One great thing about being done the A&S 50 is that I don’t feel bad about doing a recipe where I didn’t do the recreation and the background research is shaky. So, with that said, here’s pretzels.

Ever since I made some modern soft pretzels I’ve been reading about the history of pretzels. Modernly we use boiling water with baking soda in it. Previously they used lye in the water to accomplish the same dark colour.  However, I can’t find any use of lye or ash in boiling water in the production of bread products in the SCA period. Some people have suggested that they used malt in the water but again there’s no proof of it. That of course doesn’t mean it doesn’t exist.

Pretzels of course are a period shape

Konzil von Konstanz (ÖNB 3044, fol. 48v), c. 1465-1475

Also, just an aside, but the 1559 painting The Fight between Carnival and Lent is amazing for cooks to study. I’m a huge fan of the waffle maker to the left of this detail from the original image.

You can see many more pictures here. You can also see some information on pretzels over at Stefan’s Floregium and some info about bagels.

There are a few schools of thought. One is that pretzels, jumbles, and bagels are all the same dough, I’m not sure about this though as bagels are more of a bread dough while jumbles are more of a confection and the images of pretzels tend to be in conjunction with buns and loaves. So I’m leaning more to that the dough for bagels and pretzels could be the same while confections that use the word pretzel are using that to refer to the shape, not the dough. However that’s a massive assumption.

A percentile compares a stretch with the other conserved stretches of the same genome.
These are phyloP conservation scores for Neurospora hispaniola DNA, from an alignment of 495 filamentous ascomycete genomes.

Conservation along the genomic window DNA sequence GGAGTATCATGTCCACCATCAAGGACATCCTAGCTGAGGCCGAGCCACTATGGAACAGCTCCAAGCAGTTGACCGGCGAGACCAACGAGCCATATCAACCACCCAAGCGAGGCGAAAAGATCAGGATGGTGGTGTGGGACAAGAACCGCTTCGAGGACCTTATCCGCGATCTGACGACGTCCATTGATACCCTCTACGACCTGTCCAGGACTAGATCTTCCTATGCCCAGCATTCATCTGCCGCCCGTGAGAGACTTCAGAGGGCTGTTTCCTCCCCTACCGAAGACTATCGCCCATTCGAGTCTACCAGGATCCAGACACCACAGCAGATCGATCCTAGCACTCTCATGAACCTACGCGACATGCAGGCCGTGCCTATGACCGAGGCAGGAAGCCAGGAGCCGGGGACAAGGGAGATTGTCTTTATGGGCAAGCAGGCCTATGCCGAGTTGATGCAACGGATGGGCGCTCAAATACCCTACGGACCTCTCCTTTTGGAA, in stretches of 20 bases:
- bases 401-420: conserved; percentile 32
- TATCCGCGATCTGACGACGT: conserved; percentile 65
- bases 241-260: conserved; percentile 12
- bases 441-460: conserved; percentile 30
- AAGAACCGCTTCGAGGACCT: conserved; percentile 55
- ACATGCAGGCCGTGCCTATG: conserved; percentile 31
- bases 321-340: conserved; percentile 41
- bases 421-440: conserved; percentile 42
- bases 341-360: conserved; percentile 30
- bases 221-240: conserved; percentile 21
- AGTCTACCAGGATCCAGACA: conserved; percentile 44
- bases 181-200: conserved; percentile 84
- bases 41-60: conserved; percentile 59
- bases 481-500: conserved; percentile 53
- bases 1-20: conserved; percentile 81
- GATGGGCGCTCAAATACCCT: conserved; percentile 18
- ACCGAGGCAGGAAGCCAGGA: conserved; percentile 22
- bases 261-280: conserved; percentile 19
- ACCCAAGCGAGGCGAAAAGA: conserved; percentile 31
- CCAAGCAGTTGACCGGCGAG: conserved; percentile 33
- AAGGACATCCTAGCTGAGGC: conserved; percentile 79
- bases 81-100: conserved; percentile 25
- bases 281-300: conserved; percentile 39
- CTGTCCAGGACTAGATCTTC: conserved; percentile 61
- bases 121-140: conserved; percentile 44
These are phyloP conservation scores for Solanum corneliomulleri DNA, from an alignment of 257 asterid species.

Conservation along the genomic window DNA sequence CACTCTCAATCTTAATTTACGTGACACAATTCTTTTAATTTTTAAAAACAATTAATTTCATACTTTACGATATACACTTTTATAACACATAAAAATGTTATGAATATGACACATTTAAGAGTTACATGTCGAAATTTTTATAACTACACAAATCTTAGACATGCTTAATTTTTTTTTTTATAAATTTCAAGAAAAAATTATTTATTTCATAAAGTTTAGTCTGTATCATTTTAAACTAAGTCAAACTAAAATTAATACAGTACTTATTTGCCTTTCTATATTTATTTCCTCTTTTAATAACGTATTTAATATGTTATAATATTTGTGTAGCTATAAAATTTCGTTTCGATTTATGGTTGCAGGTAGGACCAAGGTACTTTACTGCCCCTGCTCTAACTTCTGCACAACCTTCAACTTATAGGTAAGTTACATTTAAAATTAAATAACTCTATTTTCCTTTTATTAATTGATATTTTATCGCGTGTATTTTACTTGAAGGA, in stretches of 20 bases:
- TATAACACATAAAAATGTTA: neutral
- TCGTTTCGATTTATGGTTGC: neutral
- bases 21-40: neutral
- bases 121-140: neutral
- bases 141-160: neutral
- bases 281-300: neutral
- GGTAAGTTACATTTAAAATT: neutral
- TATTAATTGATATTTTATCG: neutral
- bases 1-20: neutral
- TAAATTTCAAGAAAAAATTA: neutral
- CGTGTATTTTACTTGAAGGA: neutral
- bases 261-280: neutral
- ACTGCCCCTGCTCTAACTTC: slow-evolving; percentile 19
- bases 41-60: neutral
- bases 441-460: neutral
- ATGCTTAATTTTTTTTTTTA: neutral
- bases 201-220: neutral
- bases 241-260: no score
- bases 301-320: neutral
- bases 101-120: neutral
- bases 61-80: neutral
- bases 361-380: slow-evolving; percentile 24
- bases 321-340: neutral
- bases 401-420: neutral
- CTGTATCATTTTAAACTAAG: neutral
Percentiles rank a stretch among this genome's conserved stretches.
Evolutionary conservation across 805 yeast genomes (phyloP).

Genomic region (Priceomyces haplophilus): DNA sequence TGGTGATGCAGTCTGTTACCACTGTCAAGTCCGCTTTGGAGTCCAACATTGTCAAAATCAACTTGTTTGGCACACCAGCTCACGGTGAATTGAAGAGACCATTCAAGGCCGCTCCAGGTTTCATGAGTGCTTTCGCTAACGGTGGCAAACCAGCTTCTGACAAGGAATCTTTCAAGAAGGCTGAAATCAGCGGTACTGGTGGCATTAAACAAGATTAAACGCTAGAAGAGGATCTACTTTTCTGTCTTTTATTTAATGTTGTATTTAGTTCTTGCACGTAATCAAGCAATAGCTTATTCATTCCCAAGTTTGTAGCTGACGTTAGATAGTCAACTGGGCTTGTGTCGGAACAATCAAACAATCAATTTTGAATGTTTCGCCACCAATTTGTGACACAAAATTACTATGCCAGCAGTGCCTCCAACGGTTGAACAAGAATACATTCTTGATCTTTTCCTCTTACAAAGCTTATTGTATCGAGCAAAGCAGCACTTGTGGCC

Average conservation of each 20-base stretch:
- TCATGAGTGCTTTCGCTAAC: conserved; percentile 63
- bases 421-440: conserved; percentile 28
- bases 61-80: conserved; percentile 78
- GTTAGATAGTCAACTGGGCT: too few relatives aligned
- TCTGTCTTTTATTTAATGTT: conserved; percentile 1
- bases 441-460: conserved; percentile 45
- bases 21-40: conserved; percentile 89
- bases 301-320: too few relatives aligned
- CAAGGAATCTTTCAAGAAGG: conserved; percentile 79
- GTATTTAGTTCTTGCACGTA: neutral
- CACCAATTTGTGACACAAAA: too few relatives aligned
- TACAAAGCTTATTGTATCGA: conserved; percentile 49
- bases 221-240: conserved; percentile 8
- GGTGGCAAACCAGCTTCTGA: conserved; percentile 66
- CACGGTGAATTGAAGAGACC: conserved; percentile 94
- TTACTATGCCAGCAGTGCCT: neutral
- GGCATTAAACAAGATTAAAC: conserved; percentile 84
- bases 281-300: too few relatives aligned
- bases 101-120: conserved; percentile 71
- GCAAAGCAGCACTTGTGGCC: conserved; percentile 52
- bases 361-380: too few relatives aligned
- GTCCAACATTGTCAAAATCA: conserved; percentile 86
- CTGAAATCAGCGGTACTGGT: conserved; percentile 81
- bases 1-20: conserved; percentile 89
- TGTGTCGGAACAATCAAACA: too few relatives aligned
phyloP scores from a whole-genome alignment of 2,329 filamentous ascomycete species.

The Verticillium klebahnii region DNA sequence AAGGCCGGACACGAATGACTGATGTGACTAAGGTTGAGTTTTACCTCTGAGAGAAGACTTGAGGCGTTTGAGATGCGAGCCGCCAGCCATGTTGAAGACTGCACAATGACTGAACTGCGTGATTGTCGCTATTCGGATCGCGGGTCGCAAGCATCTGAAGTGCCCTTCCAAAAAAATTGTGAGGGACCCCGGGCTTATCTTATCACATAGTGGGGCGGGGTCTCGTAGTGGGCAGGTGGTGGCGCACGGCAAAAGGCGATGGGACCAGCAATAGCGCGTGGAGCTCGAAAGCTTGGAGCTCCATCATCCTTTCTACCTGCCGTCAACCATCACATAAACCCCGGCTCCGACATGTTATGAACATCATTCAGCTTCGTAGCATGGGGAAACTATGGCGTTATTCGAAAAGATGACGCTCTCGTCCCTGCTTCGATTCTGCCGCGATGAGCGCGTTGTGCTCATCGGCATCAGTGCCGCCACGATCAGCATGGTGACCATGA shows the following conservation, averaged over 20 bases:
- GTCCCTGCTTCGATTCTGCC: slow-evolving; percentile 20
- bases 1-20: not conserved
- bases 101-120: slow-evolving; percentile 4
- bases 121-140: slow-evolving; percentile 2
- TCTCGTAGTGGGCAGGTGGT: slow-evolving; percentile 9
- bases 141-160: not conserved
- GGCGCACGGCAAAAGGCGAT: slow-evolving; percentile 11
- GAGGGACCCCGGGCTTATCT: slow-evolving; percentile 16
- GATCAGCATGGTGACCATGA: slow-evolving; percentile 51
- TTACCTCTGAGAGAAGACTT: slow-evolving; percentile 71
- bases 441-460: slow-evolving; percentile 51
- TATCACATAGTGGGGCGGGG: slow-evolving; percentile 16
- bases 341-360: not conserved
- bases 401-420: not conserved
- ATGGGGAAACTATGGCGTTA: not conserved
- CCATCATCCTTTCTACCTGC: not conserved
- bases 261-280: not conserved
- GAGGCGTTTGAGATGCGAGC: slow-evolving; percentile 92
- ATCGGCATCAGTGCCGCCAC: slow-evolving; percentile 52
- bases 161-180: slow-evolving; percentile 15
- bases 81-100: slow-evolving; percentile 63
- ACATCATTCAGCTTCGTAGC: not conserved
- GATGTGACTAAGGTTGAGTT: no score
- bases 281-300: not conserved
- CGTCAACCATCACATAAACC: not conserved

A note for those wondering what I’m talking about: all three are boiled prior to being baked and are in unique shapes, hence why they’re linked. However while Jumbles recipes generally have a 1:3 sugar to flour ratio (or in one recipe a 1:1) bagels have a 2:15 ratio.

Because of all this I’m making bagels, in the shape of a pretzel. For this I’m using Duke Cariadoc’s recreation of the 1557 Libro Novo recipe.

Bagels of Milk and Sugar

from Messibugio, Libro Novo 1557

To make fifty bagels of four ounces each you will take fifteen lbs of best flour, three ounces of rose water, three pounds of milk, two pounds of white sugar, 25 eggs, four ounces of butter, and you will knead these things together very well.

Then you will make your bagels according to the method you want to use, and then you will let rise with careful attention, and after it has risen you will boil your water, and then you will place inside the above-mentioned bagels to cook, and when they come to the top you will take out, and then you will put in fresh water, and when you have removed them from within you will put them to cook in the oven, and if you want to put inside anise it is a good deed.
Here is how I did it:

(1/6 quantities)

2 1/2 lb flour–about 8c
1/2 oz rose water
1/2 lb milk–about 1 c
1/3 lb sugar=2/3 c
4 eggs
8/9 oz butter
(1 c sourdough)